When I used to coach my softball team there was one situation above all that would absolutely get under my skin. That would be when our team was losing by multiple runs and I had a hitter at the plate, with no one on base, and he was swinging from his heels like he was going to tie the game with one swing of the bat. Now, unless there is some obscure rule in baseball that I don't know about, I'm pretty sure that if you are down by five and hit a solo Home Run you're still losing. Instead of the Home Run, I preached the baby steps approach. Base hit after base hit after base hit. Keep inching your way towards victory. Put yourself in a position to win.
It's the same approach with trying to carve out a career in Hollywood. Dustin and I have been to multiple conferences, been on countless message boards and seen I don't know how many tweets where people are looking for the next big thing that will break their career. They have one script and they just know that they're going to sell it for a million dollars. They heard that someone won some contest and ended up selling the script for a lot of money, so they'll just enter that contest and sell their script as well. They heard that this guy did this or that gal did that. Whatever it was, they just know that id they do the same thing, they're in. They're doing exactly what those hitters swinging from their heels were doing. They're trying to hit a five run homer. They also end up meeting the same result as most of those hitters. They strike out.
As a screenwriter, or anyone trying to get into the film business, you cannot judge your forward progress by the amount of big moments you have, because those are few and far between. It's not how fast you are moving forward, it's just whether you are moving forward. Baby steps. I'll have people ask us about our win in the Industry Insider Contest and what that has brought us. They seem disappointed that it didn't land us a big time agent or film deal. We're not. Because you know what it has brought us? Cache and a whole lot of open doors from people who wouldn't have talked to us before. Baby step. We went to a pitch conference in October. We got a few script requests and a whole lot of flat out no's. We went to another conference last month and we got twice as many script requests. More importantly, the no's we did receive were incredibly polite, almost to point of being apologetic that the project didn't quite fit them, with more advice on who we could bring it to. Baby step. Two years ago we knew one person in the whole town. Last year we had cards to maybe five or six people. This year we have had dozens of meetings and our emails get returned as quickly as five minutes later (sometimes). Baby steps.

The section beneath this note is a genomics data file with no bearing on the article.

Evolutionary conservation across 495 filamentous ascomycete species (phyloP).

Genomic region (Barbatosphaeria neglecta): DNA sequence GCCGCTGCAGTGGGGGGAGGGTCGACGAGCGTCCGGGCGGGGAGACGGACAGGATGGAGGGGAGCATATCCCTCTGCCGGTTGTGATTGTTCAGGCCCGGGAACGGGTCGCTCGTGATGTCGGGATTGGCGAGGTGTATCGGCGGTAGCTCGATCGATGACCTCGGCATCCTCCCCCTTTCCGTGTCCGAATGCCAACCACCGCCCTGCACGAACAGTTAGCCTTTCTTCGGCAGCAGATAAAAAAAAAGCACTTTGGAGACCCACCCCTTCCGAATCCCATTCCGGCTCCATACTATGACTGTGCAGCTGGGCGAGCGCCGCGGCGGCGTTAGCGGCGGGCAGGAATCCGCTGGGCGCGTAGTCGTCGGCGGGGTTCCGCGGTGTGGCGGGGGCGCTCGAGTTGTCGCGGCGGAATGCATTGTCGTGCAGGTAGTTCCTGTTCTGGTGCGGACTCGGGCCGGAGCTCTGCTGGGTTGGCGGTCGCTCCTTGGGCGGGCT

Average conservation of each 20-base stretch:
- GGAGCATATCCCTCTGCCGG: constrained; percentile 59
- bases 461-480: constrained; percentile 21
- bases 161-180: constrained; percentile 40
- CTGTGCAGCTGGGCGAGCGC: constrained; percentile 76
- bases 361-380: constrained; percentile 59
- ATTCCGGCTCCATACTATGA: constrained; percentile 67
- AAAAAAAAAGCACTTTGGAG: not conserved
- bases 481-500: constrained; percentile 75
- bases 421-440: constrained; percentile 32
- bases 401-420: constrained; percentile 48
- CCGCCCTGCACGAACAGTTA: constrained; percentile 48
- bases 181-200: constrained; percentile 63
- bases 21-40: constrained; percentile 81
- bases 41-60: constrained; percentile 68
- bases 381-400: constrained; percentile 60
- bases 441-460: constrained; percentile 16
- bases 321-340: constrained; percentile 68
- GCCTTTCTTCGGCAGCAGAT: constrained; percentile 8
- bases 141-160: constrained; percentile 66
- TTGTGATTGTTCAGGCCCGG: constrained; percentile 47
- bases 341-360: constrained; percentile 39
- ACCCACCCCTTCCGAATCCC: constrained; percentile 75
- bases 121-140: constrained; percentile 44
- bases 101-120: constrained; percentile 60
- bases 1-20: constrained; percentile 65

But it goes back farther than just our contest win. There was the first few contests we entered where we never even heard back from the judges. Then there was the first contest where we finally made it to the quarter finals and actually got to see our name in print. Next came the contest where we broke through to the semi-finals. That netted us our first ever call from a manager who wanted to meet with us. Then we entered the Industry Insider Contest... and didn't even make it to the next round. Then we waited for the next time the contest was offered and couldn't even come up with an idea. Then we waited for the next time... and that's the one that we won. From the first contest we entered to our win took about three years. Baby steps.
You can't always be out there looking for the bigger, better deal. You can't judge your success off of what you sold and what awards you won. Success comes in many forms. Sure, a contest win is really nice. I still remember the call when I heard "Randall Wallace chose you guys as the winners". It can also be just as gratifying when you send an email to a big time producer and he answers you back two minutes later. Baby steps. Because you can't hit a five run homer.